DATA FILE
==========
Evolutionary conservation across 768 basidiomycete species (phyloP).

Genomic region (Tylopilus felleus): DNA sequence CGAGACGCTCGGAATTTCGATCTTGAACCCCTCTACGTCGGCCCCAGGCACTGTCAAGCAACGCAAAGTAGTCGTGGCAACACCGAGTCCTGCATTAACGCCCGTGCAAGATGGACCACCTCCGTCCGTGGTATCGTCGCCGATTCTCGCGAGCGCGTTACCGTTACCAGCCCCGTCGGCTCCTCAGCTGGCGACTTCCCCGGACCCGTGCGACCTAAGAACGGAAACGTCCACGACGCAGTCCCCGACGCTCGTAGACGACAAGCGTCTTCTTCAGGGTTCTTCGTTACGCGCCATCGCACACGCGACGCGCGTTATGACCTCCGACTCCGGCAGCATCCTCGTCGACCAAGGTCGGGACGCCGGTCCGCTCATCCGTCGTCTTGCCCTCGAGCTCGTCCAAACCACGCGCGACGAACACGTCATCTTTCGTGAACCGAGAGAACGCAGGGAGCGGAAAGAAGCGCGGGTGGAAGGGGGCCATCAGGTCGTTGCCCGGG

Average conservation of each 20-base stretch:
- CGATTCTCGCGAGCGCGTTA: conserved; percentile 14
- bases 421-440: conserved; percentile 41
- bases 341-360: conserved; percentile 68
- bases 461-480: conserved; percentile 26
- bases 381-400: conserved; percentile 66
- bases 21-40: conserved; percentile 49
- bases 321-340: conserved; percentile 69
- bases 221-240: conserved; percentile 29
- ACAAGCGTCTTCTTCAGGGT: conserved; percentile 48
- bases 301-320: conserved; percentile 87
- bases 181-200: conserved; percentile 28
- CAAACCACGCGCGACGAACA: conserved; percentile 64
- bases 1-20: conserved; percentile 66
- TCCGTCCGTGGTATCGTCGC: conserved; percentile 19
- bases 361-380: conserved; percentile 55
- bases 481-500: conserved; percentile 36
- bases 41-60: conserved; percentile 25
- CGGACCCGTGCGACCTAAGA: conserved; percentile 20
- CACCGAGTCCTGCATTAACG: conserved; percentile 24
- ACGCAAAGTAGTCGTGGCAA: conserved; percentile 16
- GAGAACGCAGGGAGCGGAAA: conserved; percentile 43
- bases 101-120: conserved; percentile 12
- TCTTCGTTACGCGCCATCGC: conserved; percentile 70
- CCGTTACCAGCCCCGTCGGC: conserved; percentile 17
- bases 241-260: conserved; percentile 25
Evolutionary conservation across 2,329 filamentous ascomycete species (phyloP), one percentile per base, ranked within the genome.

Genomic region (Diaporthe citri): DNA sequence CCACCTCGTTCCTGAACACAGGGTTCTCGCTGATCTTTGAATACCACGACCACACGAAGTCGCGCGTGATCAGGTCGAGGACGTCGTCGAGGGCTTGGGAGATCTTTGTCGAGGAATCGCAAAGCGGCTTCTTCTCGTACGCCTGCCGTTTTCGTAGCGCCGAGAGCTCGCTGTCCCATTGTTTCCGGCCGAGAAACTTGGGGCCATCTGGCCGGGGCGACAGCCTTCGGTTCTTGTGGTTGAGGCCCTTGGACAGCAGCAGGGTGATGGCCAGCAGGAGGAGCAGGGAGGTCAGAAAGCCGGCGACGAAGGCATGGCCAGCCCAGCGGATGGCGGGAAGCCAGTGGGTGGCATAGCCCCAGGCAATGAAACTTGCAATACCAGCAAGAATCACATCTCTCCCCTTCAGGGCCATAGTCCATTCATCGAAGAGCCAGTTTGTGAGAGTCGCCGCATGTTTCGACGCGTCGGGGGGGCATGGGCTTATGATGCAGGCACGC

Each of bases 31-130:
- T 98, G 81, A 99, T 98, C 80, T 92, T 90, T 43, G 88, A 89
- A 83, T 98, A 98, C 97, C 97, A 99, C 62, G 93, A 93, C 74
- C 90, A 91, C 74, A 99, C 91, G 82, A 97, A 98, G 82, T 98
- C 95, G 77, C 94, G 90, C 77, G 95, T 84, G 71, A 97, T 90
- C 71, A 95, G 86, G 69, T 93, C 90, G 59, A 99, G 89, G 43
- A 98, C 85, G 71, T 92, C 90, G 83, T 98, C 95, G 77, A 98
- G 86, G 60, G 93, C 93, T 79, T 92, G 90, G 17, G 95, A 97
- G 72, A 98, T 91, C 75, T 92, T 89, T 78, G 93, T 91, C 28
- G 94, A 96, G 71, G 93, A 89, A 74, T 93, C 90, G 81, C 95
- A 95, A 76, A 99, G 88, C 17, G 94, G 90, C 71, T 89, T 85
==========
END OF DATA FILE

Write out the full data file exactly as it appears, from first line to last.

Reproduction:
Evolutionary conservation across 768 basidiomycete species (phyloP).

Genomic region (Tylopilus felleus): DNA sequence CGAGACGCTCGGAATTTCGATCTTGAACCCCTCTACGTCGGCCCCAGGCACTGTCAAGCAACGCAAAGTAGTCGTGGCAACACCGAGTCCTGCATTAACGCCCGTGCAAGATGGACCACCTCCGTCCGTGGTATCGTCGCCGATTCTCGCGAGCGCGTTACCGTTACCAGCCCCGTCGGCTCCTCAGCTGGCGACTTCCCCGGACCCGTGCGACCTAAGAACGGAAACGTCCACGACGCAGTCCCCGACGCTCGTAGACGACAAGCGTCTTCTTCAGGGTTCTTCGTTACGCGCCATCGCACACGCGACGCGCGTTATGACCTCCGACTCCGGCAGCATCCTCGTCGACCAAGGTCGGGACGCCGGTCCGCTCATCCGTCGTCTTGCCCTCGAGCTCGTCCAAACCACGCGCGACGAACACGTCATCTTTCGTGAACCGAGAGAACGCAGGGAGCGGAAAGAAGCGCGGGTGGAAGGGGGCCATCAGGTCGTTGCCCGGG

Average conservation of each 20-base stretch:
- CGATTCTCGCGAGCGCGTTA: conserved; percentile 14
- bases 421-440: conserved; percentile 41
- bases 341-360: conserved; percentile 68
- bases 461-480: conserved; percentile 26
- bases 381-400: conserved; percentile 66
- bases 21-40: conserved; percentile 49
- bases 321-340: conserved; percentile 69
- bases 221-240: conserved; percentile 29
- ACAAGCGTCTTCTTCAGGGT: conserved; percentile 48
- bases 301-320: conserved; percentile 87
- bases 181-200: conserved; percentile 28
- CAAACCACGCGCGACGAACA: conserved; percentile 64
- bases 1-20: conserved; percentile 66
- TCCGTCCGTGGTATCGTCGC: conserved; percentile 19
- bases 361-380: conserved; percentile 55
- bases 481-500: conserved; percentile 36
- bases 41-60: conserved; percentile 25
- CGGACCCGTGCGACCTAAGA: conserved; percentile 20
- CACCGAGTCCTGCATTAACG: conserved; percentile 24
- ACGCAAAGTAGTCGTGGCAA: conserved; percentile 16
- GAGAACGCAGGGAGCGGAAA: conserved; percentile 43
- bases 101-120: conserved; percentile 12
- TCTTCGTTACGCGCCATCGC: conserved; percentile 70
- CCGTTACCAGCCCCGTCGGC: conserved; percentile 17
- bases 241-260: conserved; percentile 25
Evolutionary conservation across 2,329 filamentous ascomycete species (phyloP), one percentile per base, ranked within the genome.

Genomic region (Diaporthe citri): DNA sequence CCACCTCGTTCCTGAACACAGGGTTCTCGCTGATCTTTGAATACCACGACCACACGAAGTCGCGCGTGATCAGGTCGAGGACGTCGTCGAGGGCTTGGGAGATCTTTGTCGAGGAATCGCAAAGCGGCTTCTTCTCGTACGCCTGCCGTTTTCGTAGCGCCGAGAGCTCGCTGTCCCATTGTTTCCGGCCGAGAAACTTGGGGCCATCTGGCCGGGGCGACAGCCTTCGGTTCTTGTGGTTGAGGCCCTTGGACAGCAGCAGGGTGATGGCCAGCAGGAGGAGCAGGGAGGTCAGAAAGCCGGCGACGAAGGCATGGCCAGCCCAGCGGATGGCGGGAAGCCAGTGGGTGGCATAGCCCCAGGCAATGAAACTTGCAATACCAGCAAGAATCACATCTCTCCCCTTCAGGGCCATAGTCCATTCATCGAAGAGCCAGTTTGTGAGAGTCGCCGCATGTTTCGACGCGTCGGGGGGGCATGGGCTTATGATGCAGGCACGC

Each of bases 31-130:
- T 98, G 81, A 99, T 98, C 80, T 92, T 90, T 43, G 88, A 89
- A 83, T 98, A 98, C 97, C 97, A 99, C 62, G 93, A 93, C 74
- C 90, A 91, C 74, A 99, C 91, G 82, A 97, A 98, G 82, T 98
- C 95, G 77, C 94, G 90, C 77, G 95, T 84, G 71, A 97, T 90
- C 71, A 95, G 86, G 69, T 93, C 90, G 59, A 99, G 89, G 43
- A 98, C 85, G 71, T 92, C 90, G 83, T 98, C 95, G 77, A 98
- G 86, G 60, G 93, C 93, T 79, T 92, G 90, G 17, G 95, A 97
- G 72, A 98, T 91, C 75, T 92, T 89, T 78, G 93, T 91, C 28
- G 94, A 96, G 71, G 93, A 89, A 74, T 93, C 90, G 81, C 95
- A 95, A 76, A 99, G 88, C 17, G 94, G 90, C 71, T 89, T 85